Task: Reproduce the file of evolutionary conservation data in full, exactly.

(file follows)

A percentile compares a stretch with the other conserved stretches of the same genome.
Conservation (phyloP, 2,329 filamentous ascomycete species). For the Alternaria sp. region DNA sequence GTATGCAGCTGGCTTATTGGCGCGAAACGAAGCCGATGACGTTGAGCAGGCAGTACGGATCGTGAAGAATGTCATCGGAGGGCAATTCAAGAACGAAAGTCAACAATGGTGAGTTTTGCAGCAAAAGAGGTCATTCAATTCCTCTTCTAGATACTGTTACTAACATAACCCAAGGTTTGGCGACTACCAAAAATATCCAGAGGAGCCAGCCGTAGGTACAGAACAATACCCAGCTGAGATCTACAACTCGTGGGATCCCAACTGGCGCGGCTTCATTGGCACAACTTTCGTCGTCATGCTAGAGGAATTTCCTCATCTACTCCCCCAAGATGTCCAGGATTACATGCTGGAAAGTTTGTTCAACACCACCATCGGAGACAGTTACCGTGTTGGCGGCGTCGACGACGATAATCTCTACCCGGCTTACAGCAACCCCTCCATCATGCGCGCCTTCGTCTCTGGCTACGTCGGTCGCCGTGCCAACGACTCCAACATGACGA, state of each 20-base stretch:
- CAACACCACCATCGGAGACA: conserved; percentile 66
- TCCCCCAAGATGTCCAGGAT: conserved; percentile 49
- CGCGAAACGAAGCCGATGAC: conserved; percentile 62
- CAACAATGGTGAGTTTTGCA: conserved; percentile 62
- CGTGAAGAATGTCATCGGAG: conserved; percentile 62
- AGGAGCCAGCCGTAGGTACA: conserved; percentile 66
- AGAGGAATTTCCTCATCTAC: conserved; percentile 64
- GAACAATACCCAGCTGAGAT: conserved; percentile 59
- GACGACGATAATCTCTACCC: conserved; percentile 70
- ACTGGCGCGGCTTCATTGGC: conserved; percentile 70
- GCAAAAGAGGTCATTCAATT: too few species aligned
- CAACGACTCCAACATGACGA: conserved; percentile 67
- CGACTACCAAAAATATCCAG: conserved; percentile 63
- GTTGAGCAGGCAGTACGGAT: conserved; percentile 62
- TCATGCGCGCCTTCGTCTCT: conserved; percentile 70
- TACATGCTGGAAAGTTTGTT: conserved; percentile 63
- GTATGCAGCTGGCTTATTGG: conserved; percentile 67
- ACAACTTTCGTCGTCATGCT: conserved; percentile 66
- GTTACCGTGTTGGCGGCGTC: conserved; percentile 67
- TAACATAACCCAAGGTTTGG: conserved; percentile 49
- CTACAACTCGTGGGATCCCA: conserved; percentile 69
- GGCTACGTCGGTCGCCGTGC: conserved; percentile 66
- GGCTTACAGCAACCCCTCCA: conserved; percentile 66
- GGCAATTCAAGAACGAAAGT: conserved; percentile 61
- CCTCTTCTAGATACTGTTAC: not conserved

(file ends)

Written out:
A percentile compares a stretch with the other conserved stretches of the same genome.
Conservation (phyloP, 2,329 filamentous ascomycete species). For the Alternaria sp. region DNA sequence GTATGCAGCTGGCTTATTGGCGCGAAACGAAGCCGATGACGTTGAGCAGGCAGTACGGATCGTGAAGAATGTCATCGGAGGGCAATTCAAGAACGAAAGTCAACAATGGTGAGTTTTGCAGCAAAAGAGGTCATTCAATTCCTCTTCTAGATACTGTTACTAACATAACCCAAGGTTTGGCGACTACCAAAAATATCCAGAGGAGCCAGCCGTAGGTACAGAACAATACCCAGCTGAGATCTACAACTCGTGGGATCCCAACTGGCGCGGCTTCATTGGCACAACTTTCGTCGTCATGCTAGAGGAATTTCCTCATCTACTCCCCCAAGATGTCCAGGATTACATGCTGGAAAGTTTGTTCAACACCACCATCGGAGACAGTTACCGTGTTGGCGGCGTCGACGACGATAATCTCTACCCGGCTTACAGCAACCCCTCCATCATGCGCGCCTTCGTCTCTGGCTACGTCGGTCGCCGTGCCAACGACTCCAACATGACGA, state of each 20-base stretch:
- CAACACCACCATCGGAGACA: conserved; percentile 66
- TCCCCCAAGATGTCCAGGAT: conserved; percentile 49
- CGCGAAACGAAGCCGATGAC: conserved; percentile 62
- CAACAATGGTGAGTTTTGCA: conserved; percentile 62
- CGTGAAGAATGTCATCGGAG: conserved; percentile 62
- AGGAGCCAGCCGTAGGTACA: conserved; percentile 66
- AGAGGAATTTCCTCATCTAC: conserved; percentile 64
- GAACAATACCCAGCTGAGAT: conserved; percentile 59
- GACGACGATAATCTCTACCC: conserved; percentile 70
- ACTGGCGCGGCTTCATTGGC: conserved; percentile 70
- GCAAAAGAGGTCATTCAATT: too few species aligned
- CAACGACTCCAACATGACGA: conserved; percentile 67
- CGACTACCAAAAATATCCAG: conserved; percentile 63
- GTTGAGCAGGCAGTACGGAT: conserved; percentile 62
- TCATGCGCGCCTTCGTCTCT: conserved; percentile 70
- TACATGCTGGAAAGTTTGTT: conserved; percentile 63
- GTATGCAGCTGGCTTATTGG: conserved; percentile 67
- ACAACTTTCGTCGTCATGCT: conserved; percentile 66
- GTTACCGTGTTGGCGGCGTC: conserved; percentile 67
- TAACATAACCCAAGGTTTGG: conserved; percentile 49
- CTACAACTCGTGGGATCCCA: conserved; percentile 69
- GGCTACGTCGGTCGCCGTGC: conserved; percentile 66
- GGCTTACAGCAACCCCTCCA: conserved; percentile 66
- GGCAATTCAAGAACGAAAGT: conserved; percentile 61
- CCTCTTCTAGATACTGTTAC: not conserved